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Discuss our Broadhead Tuning Interview
Thanks Pat. Just in time for the (I hope) last bit of BH tuning.
Interesting how different "experts" can have such different opinions.
Great feature Pat! Very informative and will be a great help to many!
One of the things I focus on when tuning is obtaining level nock travel on both the horizontal and vertical plane. Lennie hit on this a little but did not emphasize it nearly as much as I expected him too. I'm probably super OCD with my tuning and I get worse every year, mainly because I enjoy tinkering. I do think through tuning static yokes, bus/control cables,or whatever system your bow may have on it that you can get your field points to hit at the same POI as your fixed blade heads and I'm sure quite a few will agree with that sentiment.
Most modern bows are adjustable enough to take nock travel out. I would concede though that probably only 5% of us or less are capable of that kind of tuning. (5% of all bowhunters, not 5% of the Bowsite population)
I had started to think I taught this guy everything I know until that question was answered. ;)
Made me feel OK about my progress. Arrows are my favorite part of my weapon. I'm glad he kept it simple for us regular bow hunters. There are so many incredible fixed and expandable heads these days it is getting easier to put the right combo together. I got pretty excited about next years THIN Maxima Red arrow!
I think he's right about that as far as he goes with it. I think many bows people are trying to tune are not set up/timed perfectly before hand. Relying on a bow shop to set up, time, tune the bow is hard. It takes a great deal of time that they are not getting paid for. A brand new bow shouldn't even be adjusted much until it has 30 to 50 shots through it (or more) to settle the stings and cables in. The vast majority are set up "good enough". I think that's the level he was directing his answers to.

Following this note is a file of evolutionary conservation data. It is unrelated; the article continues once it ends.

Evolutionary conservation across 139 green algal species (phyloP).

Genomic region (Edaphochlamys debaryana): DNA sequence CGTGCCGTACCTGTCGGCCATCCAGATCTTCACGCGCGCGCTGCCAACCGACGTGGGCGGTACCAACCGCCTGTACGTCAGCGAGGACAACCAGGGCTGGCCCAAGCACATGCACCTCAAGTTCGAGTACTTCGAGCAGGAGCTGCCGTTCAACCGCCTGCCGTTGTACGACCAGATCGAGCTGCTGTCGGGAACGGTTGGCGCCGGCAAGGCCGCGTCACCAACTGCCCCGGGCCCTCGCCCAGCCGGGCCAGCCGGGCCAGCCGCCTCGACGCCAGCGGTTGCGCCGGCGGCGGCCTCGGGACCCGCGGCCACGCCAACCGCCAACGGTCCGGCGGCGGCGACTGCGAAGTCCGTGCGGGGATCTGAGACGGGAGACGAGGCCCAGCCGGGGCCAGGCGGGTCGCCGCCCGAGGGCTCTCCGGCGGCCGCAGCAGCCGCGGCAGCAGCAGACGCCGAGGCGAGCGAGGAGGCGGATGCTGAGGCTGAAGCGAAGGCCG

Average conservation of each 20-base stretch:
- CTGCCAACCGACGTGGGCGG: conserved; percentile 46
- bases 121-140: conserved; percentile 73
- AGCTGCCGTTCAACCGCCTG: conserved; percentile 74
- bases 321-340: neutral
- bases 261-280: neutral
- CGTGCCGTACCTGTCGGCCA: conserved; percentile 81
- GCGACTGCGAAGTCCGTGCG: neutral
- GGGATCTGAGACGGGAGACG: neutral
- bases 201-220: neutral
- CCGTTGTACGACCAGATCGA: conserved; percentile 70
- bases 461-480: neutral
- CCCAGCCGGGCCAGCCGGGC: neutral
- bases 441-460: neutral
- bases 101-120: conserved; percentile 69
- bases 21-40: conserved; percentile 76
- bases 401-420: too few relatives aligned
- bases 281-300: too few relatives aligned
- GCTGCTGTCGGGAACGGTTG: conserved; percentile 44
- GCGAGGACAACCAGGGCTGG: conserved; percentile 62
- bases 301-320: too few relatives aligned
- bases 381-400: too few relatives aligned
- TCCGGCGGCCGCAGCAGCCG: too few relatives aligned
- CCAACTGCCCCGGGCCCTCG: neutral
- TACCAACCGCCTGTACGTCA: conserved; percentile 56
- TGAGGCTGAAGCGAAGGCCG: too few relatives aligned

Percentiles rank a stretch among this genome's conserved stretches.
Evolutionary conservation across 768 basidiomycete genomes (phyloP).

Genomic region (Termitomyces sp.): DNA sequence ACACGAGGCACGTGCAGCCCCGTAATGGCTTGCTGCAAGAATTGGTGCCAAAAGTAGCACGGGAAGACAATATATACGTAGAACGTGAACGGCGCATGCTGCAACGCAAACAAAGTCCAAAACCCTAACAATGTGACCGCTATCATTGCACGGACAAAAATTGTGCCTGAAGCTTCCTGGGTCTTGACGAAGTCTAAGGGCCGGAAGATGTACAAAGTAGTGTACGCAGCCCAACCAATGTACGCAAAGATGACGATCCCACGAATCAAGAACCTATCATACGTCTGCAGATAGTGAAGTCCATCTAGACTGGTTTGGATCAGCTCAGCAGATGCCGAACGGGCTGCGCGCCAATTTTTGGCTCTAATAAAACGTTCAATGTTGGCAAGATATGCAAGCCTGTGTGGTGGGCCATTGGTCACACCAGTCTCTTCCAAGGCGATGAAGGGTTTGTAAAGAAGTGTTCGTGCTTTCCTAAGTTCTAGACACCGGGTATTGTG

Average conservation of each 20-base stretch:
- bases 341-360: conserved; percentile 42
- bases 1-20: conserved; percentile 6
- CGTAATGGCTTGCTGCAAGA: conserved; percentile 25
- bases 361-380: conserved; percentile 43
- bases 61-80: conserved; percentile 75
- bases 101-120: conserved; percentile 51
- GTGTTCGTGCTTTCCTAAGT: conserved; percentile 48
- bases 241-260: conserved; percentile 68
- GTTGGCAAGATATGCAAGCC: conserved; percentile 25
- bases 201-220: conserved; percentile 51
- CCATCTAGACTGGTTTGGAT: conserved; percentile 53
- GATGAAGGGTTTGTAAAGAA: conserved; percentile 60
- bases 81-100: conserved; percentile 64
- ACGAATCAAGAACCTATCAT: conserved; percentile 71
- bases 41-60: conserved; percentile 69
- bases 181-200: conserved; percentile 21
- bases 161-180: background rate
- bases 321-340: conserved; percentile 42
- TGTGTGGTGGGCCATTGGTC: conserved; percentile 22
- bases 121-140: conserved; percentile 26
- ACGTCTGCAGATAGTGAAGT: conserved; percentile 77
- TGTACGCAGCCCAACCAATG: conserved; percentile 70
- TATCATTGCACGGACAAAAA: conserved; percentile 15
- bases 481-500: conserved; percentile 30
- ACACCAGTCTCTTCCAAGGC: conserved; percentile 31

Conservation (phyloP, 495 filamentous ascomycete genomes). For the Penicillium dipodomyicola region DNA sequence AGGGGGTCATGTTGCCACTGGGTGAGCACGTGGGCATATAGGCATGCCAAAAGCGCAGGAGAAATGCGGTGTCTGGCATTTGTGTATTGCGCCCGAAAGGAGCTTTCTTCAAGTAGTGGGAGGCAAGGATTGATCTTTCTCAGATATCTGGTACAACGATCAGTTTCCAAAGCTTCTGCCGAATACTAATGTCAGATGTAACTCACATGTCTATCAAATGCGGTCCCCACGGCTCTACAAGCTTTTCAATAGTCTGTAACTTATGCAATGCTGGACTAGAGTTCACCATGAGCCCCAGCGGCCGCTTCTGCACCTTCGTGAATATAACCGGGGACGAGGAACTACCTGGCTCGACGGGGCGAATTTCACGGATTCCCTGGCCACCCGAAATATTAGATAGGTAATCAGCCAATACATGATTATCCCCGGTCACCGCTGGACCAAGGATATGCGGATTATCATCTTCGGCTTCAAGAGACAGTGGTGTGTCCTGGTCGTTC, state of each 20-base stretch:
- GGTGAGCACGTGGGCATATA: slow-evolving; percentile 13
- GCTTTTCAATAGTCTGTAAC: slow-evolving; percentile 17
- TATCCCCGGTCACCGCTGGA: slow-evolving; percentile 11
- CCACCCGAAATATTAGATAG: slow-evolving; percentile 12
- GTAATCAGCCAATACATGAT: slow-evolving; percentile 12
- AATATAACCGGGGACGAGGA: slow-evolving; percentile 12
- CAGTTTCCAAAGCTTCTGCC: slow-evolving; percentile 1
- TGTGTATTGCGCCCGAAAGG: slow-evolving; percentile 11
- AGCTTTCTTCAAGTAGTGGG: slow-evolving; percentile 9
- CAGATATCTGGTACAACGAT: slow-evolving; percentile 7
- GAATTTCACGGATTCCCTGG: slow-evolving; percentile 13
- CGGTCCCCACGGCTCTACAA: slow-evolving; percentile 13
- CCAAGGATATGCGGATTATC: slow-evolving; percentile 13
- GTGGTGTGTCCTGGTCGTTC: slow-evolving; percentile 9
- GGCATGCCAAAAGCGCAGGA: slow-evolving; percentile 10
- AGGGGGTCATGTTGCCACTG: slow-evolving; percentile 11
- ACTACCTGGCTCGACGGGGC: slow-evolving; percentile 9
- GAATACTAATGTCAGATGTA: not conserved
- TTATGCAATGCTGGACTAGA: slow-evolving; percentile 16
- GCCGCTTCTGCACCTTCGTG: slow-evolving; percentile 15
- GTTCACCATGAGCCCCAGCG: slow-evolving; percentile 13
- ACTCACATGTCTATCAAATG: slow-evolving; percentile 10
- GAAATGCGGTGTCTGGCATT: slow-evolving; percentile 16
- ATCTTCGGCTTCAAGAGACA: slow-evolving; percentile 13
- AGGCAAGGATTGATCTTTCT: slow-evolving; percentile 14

He gave a generic general answer that likely covers 90% of the people they sell stuff to. Fair enough. The correct answer would be to eliminate the nock travel, etc. and then tune. But then I saw some pics with a solocam in his hands and it all suddenly made sense... =D
Really enjoyed the discussion, however I was hoping that it would also include some discussion on tuning for us older guys who still like to shoot aluminum arrows out of our compounds.
I'm surprised at the lack of responses to the interview. I'm guessing it was his mentioning of KE instead of momentum, and him not endorsing overly stiff arrows, EFOC and broadhead tuning is what shut down the comments. Had anyone else said the same thing there would have been all kinds of arguments to the contrary.
Pat, if you do this again, I would like to hear Len Marsh's comment on some of these topics.
Brotsky, if we're going to dive off the deep end into level nock travel, is there a link to a good video on how to achieve that?
One of the things I got out of Lennie was how to avoid potential pitfalls in setting up your bow and arrows, and not getting too anal about your fieldtips and BH's hitting exactly the same.
Frankly, if I was going to go that route I'd probably start with buying about ten different BH's and see what my bow does with them. We know different brands make a big difference.